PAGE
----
Aztec Prayers Ousted from California Public Schools Curriculum

California public schools will no longer be teaching students Aztec and Yoruba prayers as part of the state’s Ethnic Studies Model Curriculum. Thomas More Society attorneys obtained a settlement on January 13, 2022, in a lawsuit brought by parents and the Californians for Equal Rights Foundation, against the State of California, its Board of Education, and Department of Education.

“We filed the lawsuit after we discovered that California’s Ethnic Studies Model Curriculum, a resource guide for local school districts, included prayer to Aztec gods – the same deities that were invoked when the Aztecs worshipped with human sacrifices,” said Paul Jonna, partner at LiMandri & Jonna LLP and Thomas More Society Special Counsel. “The Aztec prayers at issue – which seek blessings from and the intercession of these demonic forces – were not being taught as poetry or history. Rather, the curriculum instructed students to chant the prayers for emotional nourishment after a ‘lesson that may be emotionally taxing or even when student engagement may appear to be low.’ The idea was to use them as prayers.”

The settlement agreement represents a significant triumph for freedom and equality. The lawsuit sought the removal of the prayer components from the state’s Board of Education approved curriculum, challenging their inclusion, as a violation of the California Constitution. The state’s Free Exercise Clause guarantees “free exercise and enjoyment of religion without discrimination or preference,” and No Aid Clause prohibits any government entity from granting anything that endorses or aids “any religious sect, church, creed, or sectarian purpose.”

As a result of the settlement, that the California Department of Education will promptly remove prayers (also labeled as chants or affirmations) from the Aztec and Yoruba (or Ashe) religions from the state-approved curriculum and will issue a public notice of such to all California school districts, charter schools and county offices of education. The department, along with the State Board of Education, also agreed not to encourage the use of the two challenged chants in California public schools.

“The state agreed to do this while continuing to dispute any and all liability,” explained Jonna. “Nonetheless, we’re pleased that the prayers have been officially removed from the curriculum. Our team of attorneys will aggressively pursue civil litigation against any local school district that violates the Constitution and incorporates these Aztec prayers in class – particularly now that the state has excised them from the Ethnic Studies Model Curriculum.”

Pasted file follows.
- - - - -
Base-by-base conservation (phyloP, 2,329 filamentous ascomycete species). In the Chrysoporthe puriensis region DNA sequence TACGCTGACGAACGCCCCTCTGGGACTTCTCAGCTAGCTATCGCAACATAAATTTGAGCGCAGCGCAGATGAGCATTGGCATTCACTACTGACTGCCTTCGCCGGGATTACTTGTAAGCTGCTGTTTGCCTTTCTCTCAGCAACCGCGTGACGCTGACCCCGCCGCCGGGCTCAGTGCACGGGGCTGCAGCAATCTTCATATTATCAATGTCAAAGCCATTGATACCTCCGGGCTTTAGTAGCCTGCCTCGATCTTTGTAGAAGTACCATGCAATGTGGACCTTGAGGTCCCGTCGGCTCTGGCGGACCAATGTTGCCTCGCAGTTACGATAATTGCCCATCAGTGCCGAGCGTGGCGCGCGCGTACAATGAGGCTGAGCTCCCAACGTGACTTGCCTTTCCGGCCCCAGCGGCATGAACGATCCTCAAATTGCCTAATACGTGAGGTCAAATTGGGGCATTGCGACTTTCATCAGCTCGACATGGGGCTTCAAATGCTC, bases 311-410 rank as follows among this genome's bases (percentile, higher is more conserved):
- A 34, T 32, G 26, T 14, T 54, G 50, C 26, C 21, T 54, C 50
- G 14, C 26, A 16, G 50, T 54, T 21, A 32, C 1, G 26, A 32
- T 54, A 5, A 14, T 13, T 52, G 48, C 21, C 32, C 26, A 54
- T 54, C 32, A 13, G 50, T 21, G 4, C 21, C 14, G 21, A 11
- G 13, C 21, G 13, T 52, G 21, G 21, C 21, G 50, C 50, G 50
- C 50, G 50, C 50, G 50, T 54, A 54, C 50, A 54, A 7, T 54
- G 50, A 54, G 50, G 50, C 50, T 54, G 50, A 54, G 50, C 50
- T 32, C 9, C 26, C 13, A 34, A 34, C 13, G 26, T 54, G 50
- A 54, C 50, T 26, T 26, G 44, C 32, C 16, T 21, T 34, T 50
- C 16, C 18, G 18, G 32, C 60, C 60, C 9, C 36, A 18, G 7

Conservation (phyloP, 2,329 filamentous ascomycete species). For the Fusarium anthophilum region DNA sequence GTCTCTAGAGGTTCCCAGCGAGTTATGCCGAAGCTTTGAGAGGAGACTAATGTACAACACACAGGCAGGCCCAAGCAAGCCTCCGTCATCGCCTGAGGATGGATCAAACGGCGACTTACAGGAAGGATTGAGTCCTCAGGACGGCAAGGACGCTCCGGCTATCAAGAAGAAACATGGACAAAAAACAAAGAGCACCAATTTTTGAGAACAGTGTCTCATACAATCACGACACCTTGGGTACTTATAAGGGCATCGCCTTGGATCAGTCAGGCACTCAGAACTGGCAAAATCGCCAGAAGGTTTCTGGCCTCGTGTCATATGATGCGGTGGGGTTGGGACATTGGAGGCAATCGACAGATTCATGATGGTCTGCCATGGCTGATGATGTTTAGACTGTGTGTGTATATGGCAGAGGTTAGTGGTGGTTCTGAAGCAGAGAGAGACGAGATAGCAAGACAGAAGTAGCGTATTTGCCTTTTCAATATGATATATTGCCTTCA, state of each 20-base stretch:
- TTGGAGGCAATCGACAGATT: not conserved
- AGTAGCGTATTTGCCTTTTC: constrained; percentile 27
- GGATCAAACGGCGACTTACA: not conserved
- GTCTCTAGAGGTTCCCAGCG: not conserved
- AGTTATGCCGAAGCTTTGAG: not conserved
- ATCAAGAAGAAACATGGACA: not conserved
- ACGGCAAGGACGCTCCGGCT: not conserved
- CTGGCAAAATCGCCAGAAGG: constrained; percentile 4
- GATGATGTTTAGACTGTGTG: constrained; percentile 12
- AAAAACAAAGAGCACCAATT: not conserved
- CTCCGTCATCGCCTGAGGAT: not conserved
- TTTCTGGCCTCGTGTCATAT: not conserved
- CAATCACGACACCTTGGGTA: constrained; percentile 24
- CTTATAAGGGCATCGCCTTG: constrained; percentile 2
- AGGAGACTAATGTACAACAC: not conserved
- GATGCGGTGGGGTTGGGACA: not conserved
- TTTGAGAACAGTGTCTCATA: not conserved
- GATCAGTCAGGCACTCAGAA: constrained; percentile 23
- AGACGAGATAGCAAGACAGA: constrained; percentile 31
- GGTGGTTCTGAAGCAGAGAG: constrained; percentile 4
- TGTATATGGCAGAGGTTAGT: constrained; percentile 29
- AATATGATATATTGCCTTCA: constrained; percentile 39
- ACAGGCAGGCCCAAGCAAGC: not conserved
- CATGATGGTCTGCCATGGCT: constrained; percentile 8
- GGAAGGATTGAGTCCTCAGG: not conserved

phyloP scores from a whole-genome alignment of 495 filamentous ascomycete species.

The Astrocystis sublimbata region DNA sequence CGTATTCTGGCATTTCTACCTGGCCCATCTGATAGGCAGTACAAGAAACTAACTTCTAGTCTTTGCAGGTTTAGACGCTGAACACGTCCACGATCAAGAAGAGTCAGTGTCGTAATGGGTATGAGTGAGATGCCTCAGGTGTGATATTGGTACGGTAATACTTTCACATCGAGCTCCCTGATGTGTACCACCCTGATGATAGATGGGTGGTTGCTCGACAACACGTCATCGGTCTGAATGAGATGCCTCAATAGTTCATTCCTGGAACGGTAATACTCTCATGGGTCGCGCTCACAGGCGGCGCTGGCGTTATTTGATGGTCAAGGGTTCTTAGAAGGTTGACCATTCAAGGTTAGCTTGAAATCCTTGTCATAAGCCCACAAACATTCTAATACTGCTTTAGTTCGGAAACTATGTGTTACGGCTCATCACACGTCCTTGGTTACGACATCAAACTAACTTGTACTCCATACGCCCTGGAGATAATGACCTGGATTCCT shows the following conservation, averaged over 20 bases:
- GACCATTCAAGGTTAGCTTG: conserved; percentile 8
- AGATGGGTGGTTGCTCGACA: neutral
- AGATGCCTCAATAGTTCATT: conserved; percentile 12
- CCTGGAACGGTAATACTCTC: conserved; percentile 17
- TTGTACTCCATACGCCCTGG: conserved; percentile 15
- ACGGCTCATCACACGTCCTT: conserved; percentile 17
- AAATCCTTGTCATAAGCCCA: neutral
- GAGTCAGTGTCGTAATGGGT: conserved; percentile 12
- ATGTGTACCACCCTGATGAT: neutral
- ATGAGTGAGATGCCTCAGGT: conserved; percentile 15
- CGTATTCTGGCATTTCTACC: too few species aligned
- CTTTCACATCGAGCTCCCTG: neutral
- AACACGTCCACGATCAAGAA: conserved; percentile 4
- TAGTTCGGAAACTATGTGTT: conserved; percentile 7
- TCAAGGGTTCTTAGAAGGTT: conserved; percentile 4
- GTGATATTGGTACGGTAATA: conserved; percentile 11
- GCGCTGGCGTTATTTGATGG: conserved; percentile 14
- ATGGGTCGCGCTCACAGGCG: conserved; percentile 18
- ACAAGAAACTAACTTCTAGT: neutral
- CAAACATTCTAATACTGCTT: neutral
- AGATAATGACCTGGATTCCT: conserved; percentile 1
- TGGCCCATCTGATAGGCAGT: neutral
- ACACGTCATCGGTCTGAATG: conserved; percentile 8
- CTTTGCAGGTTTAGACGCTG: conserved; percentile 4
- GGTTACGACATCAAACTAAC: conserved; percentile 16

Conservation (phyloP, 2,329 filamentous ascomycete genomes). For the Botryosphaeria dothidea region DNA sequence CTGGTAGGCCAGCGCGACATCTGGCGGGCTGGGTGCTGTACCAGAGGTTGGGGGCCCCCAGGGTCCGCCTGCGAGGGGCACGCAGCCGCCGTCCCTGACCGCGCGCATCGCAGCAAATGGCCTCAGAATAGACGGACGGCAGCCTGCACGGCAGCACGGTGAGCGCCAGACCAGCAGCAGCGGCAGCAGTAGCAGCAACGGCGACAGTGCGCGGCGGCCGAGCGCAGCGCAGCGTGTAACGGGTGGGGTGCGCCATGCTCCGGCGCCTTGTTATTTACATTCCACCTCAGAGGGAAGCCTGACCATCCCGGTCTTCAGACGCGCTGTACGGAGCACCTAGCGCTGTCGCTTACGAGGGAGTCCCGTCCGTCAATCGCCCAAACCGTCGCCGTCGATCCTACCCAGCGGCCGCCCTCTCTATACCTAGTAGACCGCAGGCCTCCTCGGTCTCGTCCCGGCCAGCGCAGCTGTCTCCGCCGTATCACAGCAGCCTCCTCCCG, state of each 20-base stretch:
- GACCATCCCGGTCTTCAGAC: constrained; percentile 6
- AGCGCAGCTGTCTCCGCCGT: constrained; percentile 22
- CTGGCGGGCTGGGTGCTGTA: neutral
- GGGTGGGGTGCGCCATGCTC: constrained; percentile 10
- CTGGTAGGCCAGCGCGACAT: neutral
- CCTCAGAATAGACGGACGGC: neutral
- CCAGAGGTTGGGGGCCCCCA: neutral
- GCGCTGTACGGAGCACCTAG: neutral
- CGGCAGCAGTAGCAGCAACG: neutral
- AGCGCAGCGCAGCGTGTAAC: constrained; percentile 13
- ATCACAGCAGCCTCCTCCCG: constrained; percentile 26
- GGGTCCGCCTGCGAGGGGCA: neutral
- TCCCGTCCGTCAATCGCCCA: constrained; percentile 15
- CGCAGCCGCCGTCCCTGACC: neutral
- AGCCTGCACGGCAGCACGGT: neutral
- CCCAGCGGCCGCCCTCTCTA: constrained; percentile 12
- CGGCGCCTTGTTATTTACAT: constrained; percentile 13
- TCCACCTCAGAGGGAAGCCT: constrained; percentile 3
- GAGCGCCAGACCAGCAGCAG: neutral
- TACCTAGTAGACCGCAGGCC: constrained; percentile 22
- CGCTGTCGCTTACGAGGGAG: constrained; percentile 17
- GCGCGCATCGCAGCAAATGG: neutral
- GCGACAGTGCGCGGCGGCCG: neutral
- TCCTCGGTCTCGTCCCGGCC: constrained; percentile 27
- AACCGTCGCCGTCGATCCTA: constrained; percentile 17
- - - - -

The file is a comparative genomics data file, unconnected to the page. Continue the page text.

The controversial curriculum, deeply rooted in Critical Race Theory and critical pedagogy, relies on viewing culture with a race-based lens and an oppressor-victim dichotomy. According to Californians for Equal Rights Foundation, the Aztec and Ashe prayer components component are two particularly egregious examples, demonstrating the politicized championing of critical consciousness, social justice, transformative resistance, liberation and anti-colonial movements in the state-sanctioned teachings of ethnic studies.

“We are encouraged by this important, hard-fought victory,” announced Frank Xu, President of Californians for Equal Rights Foundation, who joined parents in the lawsuit, “Our state has simply gone too far in attempts to promote fringe ideologies and racial grievance policies, even those that disregard established constitutional principles. Endorsing religious chants in the state curriculum is one glaring example. To improve California public education, we need more people to stand up against preferential treatment programs and racial spoils. At both the state and local levels, we must work together to re-focus on true education.”

“Today is a day of relief,” declare Jose Velazquez, one of the parents who filed suit against the state. “To know it took a multi-racial coalition of individuals with different backgrounds and beliefs to move a mountain to challenge the state education apparatus…Both the ‘In Lak Ech’ and the ‘Ashe’ affirmations repetitively invoke religious gods or deities, which should be deleted from any public education curricula because our education system is not above the law. It is up to courageous parents, citizens, and organizations to stand up for what’s right.”

Read the January 13, 2022, Settlement Agreement entered into by and between the California Department of Education, the State Board of Education, the State of California, Californians for Equal Rights Foundation, Eric Gonzales, Steve Houbeck, and Jose Velazquez, here.

Read about the Thomas More Society’s work on the original lawsuit, filed September 3, 2021, in Californians for Equal Rights Foundation, et al. v. State of California, et al. here.

SOURCE Thomas More Society